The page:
PisoTriquetral (PT) Tenderness

Test, Exam and Signs


  • Pisotriquetral (PT) tenderness is related to the pisiform, a carpal sesamoid bone that lies within the flexor carpi ulnaris (FCU) tendon.1 The pisiform holds the triquetrum in position and prevents its subluxation, even in extreme extension. It functions as a fulcrum while transducing strong forearm forces to the hand.2


  • PT tenderness may be caused by PT arthritis or posttraumatic arthritis. 
  • Chronic causes of PT tenderness include osteoarthritis, pisotriquetral joint (PTJ) arthrosis or tendinopathy.3


  1. Record the patient’s history, including any sports-related injuries. Ask the patient to rate how much pain s/he usually experiences in the affected wrist on a scale from 1 to 10
  2. Check for tenderness, crepitus and pain
  3. Palpate the PT joint by hyperextension loading and radioulnar translation of the pisiform on the triquetrum3
  4. Examine the contralateral wrist for comparison


  • Consider neurological symptoms, including paresthesias4

Related Signs and Tests

  • Pisiform shear test 1
  • FCU tenderness
  • triangular fibrocartilage complex (TFCC) tenderness
  • Wrist range of motion (ROM)
  • Neurovascular exam
  • Arthroscopy

Diagnostic Performance Characteristics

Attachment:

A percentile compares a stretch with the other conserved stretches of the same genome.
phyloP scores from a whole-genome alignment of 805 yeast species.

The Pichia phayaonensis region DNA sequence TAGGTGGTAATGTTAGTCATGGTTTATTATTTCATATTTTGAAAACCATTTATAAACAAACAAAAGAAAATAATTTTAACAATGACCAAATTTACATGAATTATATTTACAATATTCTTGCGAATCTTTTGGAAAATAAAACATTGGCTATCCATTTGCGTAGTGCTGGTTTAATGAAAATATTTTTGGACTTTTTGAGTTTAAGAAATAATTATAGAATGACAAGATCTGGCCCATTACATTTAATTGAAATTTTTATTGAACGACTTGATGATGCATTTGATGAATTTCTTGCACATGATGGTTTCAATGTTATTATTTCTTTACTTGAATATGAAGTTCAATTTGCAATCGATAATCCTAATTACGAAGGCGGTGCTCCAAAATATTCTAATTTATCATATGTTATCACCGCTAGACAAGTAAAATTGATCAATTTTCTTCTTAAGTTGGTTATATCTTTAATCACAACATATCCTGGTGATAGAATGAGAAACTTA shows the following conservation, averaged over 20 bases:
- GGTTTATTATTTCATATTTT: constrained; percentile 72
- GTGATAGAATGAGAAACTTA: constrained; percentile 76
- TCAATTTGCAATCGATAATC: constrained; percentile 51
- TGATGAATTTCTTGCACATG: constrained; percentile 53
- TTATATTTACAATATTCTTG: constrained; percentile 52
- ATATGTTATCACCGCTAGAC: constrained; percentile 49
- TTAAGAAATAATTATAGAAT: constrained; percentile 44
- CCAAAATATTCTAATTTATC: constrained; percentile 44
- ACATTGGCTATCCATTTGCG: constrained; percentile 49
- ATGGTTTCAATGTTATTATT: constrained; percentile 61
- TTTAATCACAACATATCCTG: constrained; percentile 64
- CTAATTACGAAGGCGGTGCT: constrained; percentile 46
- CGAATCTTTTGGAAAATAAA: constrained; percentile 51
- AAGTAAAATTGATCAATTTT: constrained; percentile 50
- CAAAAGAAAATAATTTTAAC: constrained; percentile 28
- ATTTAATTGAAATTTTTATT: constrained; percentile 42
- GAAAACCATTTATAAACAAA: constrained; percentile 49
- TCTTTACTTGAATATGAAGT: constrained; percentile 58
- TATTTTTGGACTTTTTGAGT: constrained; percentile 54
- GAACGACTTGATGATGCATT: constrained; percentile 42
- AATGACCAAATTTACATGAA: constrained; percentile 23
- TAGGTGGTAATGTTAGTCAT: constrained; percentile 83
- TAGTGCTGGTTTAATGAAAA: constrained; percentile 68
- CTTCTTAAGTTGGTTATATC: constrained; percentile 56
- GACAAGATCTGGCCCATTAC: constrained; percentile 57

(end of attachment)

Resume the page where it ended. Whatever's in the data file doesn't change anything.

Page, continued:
• Do not use other patients’ reactions as a comparison, because other patients may have different perceptions of similar tenderness and/or pain
Presentation Photos and Related Diagrams
Pisotriquetral Examination
  • Examine the pisiform triquetral joint for tenderness.  FCU (flexor carpi ulnaris)
    Examining the pisiform triquetral joint for tenderness. FCU (flexor carpi ulnaris)
Definition of Positive Result
  • A positive result occurs when pressure applied to the PT joint causes increased tenderness. 
Definition of Negative Result
  • A negative result occurs when pressure applied to the PT joint does not cause increased tenderness. 
Comments and Pearls
  • Pisiform excision may relieve pain and help preserve wrist motion and strength.4 
  • In patients who place the wrist in maximal extension, such as gymnasts, it may be best to avoid excision. For treating PT injuries, pisotriquetral arthrodesis may be a useful alternative to excision. 3
Diagnoses Associated with Tests, Exams and Signs
  1. Culp R, Jacoby S. Musculoskeletal Examination of the Elbow, Wrist and Hand: Making the Complex Simple. New Jersey: SLACK Incorporated, 2012.
  2. Beckers A, Koebke J. Mechanical strain at the pisotriquetral joint. Clin Anat 1998;11(5):320-6. PMID: 9725576
  3. Abrams R, Tontz W. Pisotriquetral Arthrodesis as an Alternative to Excision for Pisotriquetral Instability in High-Demand Patients: A Case Report in a Gymnast. J Hand Surg 2006;31A:611-4. PMID: 16632056
  4. Campion H, Goad A, Rayan G et al. Pisiform Excision for Pisotriquetral Instability and Arthritis. J Hand Surg Am 2014;39(7):1251-7. PMID: 24855969